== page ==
Skip to content

Sir Adrian Boult talks about his work with the BBC

In this interview with Bernard Keefe, Sir Adrian Boult talks about his work as Director of Music at the BBC from 1930, about the formation of the BBC Symphony Orchestra and about the freedom his position gave him to perform contemporary music.
Speaker Sir Adrian Boult
Genre Interview

Sir Adrian Boult

Prolific new music pioneer

Sir Adrian had been the BBC Symphony Orchestra’s Music Director since its inception in 1930, and then from the end of the first season he had also been its Permanent Conductor, thereby fulfilling both posts simultaneously. Over the course of the intervening 19 years, as well as being at the helm for a panoramic repertoire of the great European classics, he had championed a vast range of contemporary music and prolifically pioneered a very substantial catalogue of first performances.

He tells us something about this in the revealing interview extract with Bernard Keeffe.  In the interview, which was aired on 7 November, 1965, Sir Adrian refers to “Sammons and Tertis” – they were the distinguished musicians violinist Albert Sammons and Lionel Tertis. Edward Clark and Julian Herbage, to whom he also refers, were the two BBC music programme planners who drew up the scheme for the creation of the BBC Symphony Orchestra.

Stravinsky was one of the then cutting-edge innovators whose rhythmically dangerous music held no difficulties at all for Sir Adrian’s ever unflappable cool-headed control. The BBC Symphony Orchestra’s Principal Viola in the 1930s, Bernard Shore, related that “Stravinsky’s Rite of Spring was a tough nut to crack in the 1930s, and several foreign conductors made a terrible fuss of its difficulties and the orchestra’s shortcomings; yet Boult directed us in this work in Paris, that veritable sanctum of Stravinsky, without the slightest sense of strain or fuss of any kind”.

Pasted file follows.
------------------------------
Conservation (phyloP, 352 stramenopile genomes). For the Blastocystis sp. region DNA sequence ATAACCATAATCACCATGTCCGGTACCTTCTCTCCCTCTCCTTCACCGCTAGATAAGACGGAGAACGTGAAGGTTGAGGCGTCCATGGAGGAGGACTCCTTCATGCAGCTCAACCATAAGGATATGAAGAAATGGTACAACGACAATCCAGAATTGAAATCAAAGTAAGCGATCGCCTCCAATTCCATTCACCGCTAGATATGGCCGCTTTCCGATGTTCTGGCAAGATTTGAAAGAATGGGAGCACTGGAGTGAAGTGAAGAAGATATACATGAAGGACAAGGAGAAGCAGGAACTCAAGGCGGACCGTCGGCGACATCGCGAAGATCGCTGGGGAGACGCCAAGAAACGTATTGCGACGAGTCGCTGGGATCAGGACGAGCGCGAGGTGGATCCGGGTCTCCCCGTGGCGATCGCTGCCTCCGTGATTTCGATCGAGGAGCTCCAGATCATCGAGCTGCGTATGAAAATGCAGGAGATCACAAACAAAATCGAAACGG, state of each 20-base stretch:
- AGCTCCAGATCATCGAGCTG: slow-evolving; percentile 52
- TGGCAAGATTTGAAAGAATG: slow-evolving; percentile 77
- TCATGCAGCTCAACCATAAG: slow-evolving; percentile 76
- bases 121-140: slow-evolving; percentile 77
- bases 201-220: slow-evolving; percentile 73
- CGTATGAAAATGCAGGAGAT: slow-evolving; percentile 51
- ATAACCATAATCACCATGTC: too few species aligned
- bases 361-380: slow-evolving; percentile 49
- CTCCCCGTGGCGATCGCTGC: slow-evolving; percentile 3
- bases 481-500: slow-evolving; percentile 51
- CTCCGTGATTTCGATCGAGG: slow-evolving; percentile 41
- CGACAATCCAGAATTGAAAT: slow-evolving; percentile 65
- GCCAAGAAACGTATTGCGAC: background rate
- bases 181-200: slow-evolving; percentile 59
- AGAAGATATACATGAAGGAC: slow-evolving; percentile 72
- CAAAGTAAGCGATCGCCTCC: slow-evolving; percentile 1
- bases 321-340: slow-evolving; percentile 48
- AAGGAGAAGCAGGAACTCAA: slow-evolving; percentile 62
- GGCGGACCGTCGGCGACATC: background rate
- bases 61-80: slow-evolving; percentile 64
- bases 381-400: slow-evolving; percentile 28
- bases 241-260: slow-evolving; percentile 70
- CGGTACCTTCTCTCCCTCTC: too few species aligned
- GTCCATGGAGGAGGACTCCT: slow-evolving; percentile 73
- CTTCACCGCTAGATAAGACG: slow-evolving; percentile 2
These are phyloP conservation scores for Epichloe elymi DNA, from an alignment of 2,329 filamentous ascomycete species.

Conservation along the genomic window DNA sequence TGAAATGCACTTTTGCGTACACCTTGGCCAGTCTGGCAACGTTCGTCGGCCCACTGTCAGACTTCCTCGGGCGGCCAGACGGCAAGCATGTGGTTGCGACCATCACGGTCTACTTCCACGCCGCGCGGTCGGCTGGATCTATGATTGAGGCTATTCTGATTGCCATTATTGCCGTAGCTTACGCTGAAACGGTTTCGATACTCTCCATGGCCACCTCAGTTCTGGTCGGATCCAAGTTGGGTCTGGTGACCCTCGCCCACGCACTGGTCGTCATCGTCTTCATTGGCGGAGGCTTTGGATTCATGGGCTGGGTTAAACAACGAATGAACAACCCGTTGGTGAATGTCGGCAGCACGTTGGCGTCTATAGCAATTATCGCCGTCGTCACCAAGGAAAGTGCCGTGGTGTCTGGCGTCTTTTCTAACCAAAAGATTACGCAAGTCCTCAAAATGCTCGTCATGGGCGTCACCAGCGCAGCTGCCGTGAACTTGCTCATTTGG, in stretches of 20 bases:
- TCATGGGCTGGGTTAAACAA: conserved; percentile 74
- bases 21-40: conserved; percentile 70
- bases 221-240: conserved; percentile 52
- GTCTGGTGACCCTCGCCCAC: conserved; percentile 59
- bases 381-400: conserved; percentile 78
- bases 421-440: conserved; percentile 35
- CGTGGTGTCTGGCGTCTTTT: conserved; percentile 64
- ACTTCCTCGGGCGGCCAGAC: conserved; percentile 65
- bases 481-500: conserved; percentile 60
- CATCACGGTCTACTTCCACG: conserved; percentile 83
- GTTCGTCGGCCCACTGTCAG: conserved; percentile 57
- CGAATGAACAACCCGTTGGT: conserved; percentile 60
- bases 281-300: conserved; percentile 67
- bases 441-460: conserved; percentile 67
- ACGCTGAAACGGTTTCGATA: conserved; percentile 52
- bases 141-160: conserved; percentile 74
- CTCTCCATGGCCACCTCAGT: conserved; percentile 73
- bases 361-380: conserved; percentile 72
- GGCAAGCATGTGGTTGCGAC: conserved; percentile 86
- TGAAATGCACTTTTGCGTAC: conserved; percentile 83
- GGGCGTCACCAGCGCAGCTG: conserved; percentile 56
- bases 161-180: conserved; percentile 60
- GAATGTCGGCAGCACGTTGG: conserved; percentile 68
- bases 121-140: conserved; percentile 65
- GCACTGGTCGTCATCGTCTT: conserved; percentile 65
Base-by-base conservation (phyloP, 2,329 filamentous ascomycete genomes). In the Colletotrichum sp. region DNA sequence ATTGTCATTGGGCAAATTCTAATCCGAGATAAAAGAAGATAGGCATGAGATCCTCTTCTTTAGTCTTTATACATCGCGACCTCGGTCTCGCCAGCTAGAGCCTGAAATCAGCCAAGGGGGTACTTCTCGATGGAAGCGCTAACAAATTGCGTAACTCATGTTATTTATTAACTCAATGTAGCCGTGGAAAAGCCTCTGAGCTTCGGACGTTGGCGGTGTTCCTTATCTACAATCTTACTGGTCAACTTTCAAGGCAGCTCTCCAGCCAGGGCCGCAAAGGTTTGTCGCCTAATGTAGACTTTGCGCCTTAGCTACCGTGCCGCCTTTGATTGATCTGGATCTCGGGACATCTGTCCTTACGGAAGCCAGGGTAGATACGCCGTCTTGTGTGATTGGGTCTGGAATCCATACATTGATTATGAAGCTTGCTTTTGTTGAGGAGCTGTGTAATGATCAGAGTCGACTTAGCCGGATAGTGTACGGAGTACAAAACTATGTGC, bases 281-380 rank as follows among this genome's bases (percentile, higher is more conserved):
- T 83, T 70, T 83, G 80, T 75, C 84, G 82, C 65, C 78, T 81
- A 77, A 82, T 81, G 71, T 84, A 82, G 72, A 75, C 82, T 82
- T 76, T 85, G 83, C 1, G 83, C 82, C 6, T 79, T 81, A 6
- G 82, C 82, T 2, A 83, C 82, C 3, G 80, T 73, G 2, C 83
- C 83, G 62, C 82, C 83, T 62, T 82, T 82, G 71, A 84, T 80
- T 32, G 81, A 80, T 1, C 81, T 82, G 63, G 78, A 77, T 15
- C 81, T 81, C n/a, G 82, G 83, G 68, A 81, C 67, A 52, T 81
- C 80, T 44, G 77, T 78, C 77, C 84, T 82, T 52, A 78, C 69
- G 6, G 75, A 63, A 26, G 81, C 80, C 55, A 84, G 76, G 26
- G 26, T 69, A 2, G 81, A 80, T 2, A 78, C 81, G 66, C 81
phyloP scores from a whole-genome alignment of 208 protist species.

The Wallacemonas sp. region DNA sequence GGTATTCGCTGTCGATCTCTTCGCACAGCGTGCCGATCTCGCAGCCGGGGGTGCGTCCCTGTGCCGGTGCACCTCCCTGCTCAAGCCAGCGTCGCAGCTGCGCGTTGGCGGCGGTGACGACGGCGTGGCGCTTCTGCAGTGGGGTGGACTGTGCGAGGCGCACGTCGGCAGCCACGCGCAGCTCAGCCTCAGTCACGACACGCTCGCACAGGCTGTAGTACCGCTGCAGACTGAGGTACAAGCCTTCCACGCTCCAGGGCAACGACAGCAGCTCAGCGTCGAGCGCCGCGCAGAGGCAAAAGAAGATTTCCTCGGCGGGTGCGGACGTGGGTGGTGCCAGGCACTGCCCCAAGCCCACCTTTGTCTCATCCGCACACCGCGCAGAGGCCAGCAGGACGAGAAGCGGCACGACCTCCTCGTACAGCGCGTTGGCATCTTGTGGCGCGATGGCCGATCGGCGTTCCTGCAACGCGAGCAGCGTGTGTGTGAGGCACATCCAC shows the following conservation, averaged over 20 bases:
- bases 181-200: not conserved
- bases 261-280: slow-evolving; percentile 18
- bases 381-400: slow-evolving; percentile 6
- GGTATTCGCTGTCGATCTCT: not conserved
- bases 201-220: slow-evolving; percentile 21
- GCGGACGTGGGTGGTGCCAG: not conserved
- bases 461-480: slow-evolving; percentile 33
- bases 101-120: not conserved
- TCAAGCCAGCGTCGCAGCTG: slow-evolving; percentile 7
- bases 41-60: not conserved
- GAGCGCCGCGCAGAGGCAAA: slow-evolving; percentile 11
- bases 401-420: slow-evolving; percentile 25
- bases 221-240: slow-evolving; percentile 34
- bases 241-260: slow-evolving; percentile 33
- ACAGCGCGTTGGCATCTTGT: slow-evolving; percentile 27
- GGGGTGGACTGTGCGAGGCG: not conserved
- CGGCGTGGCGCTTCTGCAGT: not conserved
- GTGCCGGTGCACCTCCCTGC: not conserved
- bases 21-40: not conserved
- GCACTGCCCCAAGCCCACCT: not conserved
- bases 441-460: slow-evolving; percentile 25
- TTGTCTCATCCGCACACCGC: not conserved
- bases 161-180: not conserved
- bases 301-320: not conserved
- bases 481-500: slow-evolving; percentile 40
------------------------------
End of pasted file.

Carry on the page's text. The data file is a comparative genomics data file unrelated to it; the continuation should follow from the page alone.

In 1950 he was unceremoniously retired by the BBC after a sequence of events that has been well documented in several publications. Suffice it to say here that it was a deeply hurtful experience for him after 20 years of devoted loyal dedication to the Symphony Orchestra and the BBC, during which time he turned down several very tempting offers to take up prestigious and lucrative posts elsewhere.

I personally experienced the magical kind of atmosphere that he could conjure up on some of the occasions when I played for him in my orchestral days of more than half a century ago – in contemplative or poetic passages the looseness of beat yet sureness of shape in his conducting truly could create an almost other-worldly aura.

Some of us who had personal contact with Sir Adrian Boult could be puzzled by his personality. He rarely if ever wore his heart on his sleeve, and in rehearsals (though not performances) it could seem as though he were intent on downplaying overt emotion – other than when his short fuse blew. But it was always patently clear that he was a deeply serious, profoundly feeling, and immensely cultured artist. After one rehearsal, I had the temerity to ask him if I could speak with him for a few minutes about some of the great composers he had known, and graciously he agreed. One comment that arose, although I can’t recall now how or why, I have never forgotten: “I always wish I could have conducted more opera in the theatre. I loved it whenever it happened”.It was so characteristic of the disarming nonchalance that protected a fervent artist.

Jon Tolansky © 2023

The interview was broadcast on November 7, 1985.

The recording is from the Tolansky/Tschaikov Collection at Music Preserved.

  • Sir Adrian Boult
  • Bernard Keefe

Browse the collection

Music Preserved offers you the choice of listening to many of the rare, historically and artistically interesting recordings in its collection.